13 March 09 | Chad W. Post

Thanks to Literary Saloon for bringing this to our attention. Over at Paper Republic there’s an ongoing discussion of the recent New York Times review by Jess Row of Yu Hua’s Brothers.

It all starts when Bruce Humes raises a few questions about the review:

—-Does Jess Row know Chinese? This is never clarified, yet it is implied throughout that he does. (“reading Brothers in English can be a daunting, sometimes vexing and deeply confusing experience. Partly this has to do with the difficulty of finding an English equivalent for Yu Hua’s extremely direct and graphic Chinese.”) I would certainly like to know, because the ability to compare the two versions would offer a deeper understanding of the book, and empower the critic to offer an informed opinion about the quality of the translation. [. . .]

—-“Does this mean Brothers is untranslatable?” asks Row. It strikes me that there are an awful lot of weird or cutting-edge books out there that have been translated from the French or the Russian, etc. Why is it that when the book in question is Chinese, the first question that pops to mind is whether it can be meaningfully rendered in a European language? Just how “mysterious” is 21st century China to the West, and who is creating, or even manipulating, this perception? If the translation of Chinese literature were carried out by the superb translators and editors who brought Tolstoy and Proust and Kawabata into our lives, would China still seem so “mysterious”?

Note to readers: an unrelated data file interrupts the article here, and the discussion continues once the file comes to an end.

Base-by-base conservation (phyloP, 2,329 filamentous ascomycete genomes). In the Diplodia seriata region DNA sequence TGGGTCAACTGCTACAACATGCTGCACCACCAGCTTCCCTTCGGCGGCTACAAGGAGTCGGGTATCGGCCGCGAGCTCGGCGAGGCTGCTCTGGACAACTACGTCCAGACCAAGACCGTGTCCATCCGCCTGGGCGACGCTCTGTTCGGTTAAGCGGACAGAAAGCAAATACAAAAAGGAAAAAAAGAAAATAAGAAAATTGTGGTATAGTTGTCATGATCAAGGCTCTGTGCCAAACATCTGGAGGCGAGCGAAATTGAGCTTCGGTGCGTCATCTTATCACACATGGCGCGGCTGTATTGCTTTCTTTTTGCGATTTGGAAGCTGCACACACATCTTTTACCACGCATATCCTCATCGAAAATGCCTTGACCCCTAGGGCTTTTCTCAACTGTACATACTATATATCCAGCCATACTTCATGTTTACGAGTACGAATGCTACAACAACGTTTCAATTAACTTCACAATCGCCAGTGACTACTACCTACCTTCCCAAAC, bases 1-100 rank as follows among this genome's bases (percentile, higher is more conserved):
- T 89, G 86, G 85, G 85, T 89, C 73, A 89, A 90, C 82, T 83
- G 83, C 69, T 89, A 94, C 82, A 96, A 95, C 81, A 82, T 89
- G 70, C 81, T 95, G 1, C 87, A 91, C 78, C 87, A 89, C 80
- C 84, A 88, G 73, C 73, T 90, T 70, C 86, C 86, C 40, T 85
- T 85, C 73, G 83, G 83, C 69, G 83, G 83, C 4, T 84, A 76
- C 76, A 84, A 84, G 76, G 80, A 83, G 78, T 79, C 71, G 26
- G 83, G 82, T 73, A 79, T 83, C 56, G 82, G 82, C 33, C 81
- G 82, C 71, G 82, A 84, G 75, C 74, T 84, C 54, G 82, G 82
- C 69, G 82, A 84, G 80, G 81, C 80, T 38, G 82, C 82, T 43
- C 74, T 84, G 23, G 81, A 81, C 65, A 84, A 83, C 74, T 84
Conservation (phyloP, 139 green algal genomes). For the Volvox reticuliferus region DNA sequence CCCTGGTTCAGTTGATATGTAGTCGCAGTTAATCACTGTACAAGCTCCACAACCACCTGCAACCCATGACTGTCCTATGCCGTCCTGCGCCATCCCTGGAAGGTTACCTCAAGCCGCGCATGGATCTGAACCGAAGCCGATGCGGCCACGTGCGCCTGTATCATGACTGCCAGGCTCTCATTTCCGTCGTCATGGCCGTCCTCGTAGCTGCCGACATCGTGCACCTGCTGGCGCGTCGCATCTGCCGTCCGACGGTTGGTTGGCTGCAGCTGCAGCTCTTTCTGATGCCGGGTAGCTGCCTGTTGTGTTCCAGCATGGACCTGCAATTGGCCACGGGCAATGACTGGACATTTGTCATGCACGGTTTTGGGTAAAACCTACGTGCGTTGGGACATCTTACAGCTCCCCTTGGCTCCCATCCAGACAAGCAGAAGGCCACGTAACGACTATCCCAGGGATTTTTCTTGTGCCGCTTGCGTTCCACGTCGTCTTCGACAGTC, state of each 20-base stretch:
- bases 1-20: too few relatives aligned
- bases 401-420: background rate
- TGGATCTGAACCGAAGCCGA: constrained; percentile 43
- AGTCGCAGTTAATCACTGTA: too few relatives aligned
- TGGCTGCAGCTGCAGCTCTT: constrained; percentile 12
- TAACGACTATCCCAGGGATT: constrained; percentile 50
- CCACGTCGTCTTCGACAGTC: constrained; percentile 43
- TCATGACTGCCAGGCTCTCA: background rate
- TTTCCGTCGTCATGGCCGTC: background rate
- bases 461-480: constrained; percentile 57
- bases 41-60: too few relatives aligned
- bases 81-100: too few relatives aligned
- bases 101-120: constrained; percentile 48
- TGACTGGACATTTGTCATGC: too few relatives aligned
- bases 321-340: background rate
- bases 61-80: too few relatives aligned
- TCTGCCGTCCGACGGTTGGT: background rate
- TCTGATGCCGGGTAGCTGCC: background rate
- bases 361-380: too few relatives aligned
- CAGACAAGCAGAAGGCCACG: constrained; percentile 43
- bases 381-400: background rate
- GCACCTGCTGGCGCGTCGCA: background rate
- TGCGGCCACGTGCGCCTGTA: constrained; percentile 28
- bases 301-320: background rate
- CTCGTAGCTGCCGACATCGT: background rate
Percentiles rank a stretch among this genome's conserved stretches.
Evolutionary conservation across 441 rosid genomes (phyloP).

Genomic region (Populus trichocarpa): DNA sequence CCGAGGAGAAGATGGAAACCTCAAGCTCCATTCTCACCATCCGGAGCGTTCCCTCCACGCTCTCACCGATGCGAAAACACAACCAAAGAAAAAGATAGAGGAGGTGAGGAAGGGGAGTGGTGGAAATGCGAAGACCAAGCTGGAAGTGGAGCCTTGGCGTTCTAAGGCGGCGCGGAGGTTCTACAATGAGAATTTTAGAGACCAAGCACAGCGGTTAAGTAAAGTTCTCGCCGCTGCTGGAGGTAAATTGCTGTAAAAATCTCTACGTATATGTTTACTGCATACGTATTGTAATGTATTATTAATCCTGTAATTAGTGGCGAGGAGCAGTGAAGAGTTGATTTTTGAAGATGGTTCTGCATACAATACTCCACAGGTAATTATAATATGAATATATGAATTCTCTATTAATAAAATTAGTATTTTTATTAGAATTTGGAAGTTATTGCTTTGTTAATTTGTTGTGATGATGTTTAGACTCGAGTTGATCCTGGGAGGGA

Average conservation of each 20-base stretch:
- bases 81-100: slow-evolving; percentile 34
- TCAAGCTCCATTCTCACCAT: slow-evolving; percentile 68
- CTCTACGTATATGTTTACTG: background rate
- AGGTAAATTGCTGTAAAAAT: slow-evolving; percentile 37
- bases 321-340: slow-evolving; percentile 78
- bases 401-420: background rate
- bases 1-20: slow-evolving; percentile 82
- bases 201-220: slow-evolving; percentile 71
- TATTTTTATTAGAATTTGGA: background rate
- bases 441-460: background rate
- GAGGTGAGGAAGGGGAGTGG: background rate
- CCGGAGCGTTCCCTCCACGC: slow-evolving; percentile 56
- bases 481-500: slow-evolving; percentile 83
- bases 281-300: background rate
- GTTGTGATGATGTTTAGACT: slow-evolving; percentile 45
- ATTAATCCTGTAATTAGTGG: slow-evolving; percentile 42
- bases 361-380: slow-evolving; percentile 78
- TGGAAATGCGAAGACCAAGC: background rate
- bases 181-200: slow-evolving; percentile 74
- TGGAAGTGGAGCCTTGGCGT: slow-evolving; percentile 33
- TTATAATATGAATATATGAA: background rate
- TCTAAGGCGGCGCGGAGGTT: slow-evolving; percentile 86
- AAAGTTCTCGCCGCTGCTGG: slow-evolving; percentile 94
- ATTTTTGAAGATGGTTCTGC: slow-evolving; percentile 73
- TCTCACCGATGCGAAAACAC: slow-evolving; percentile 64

What ensues in the comments section is exactly what should occur more often in our culture. The responses—which you should really read, it’s a fascinating discussion of translation, how to review a translation, etc.—include a post from Eileen Chow (one of the translators of Brothers) and a reaction from Jess Row himself.

Expanding from an editorial decision to replace a reference to Lin Daiyu with the phrase “a sentimental heroine” the discussion broadens to cover how Chinese literature is presented and what readers/editors expect from a novel. According to Jess Row:

You write, “Are most readers looking for the familiar, or an affirmation of the reality they know, when they read a novel? And have we come to expect authors to “acknowledge” us when they spin a yarn about their own society?” That is exactly my point: I think, unfortunately, that Anglophone readers and editors do look for the familiar and avoid the unfamiliar or seemingly “obscure” (like, say, “Lin Daiyu”?), and that’s what limits the accessibility of this novel, no matter how well it’s translated.

I have to agree that editors and reviewers tend to underestimate readers. Changes like this are perplexing to me. I mean, we all know how to use the internet to get any minute piece of information we want. It took me all of 3 seconds to find the Wiki page explaining “Lin Daiyu”’ for anyone who isn’t familiar with the character. Maybe there are people out there who quit reading when they encounter a word/event/character they’re not already familiar with, but I’d like to think that number is declining. One of the pleasures of reading is encountering new ideas/words/historical contexts, which you can often figure out by the context, or a two second internet search on your iPhone.

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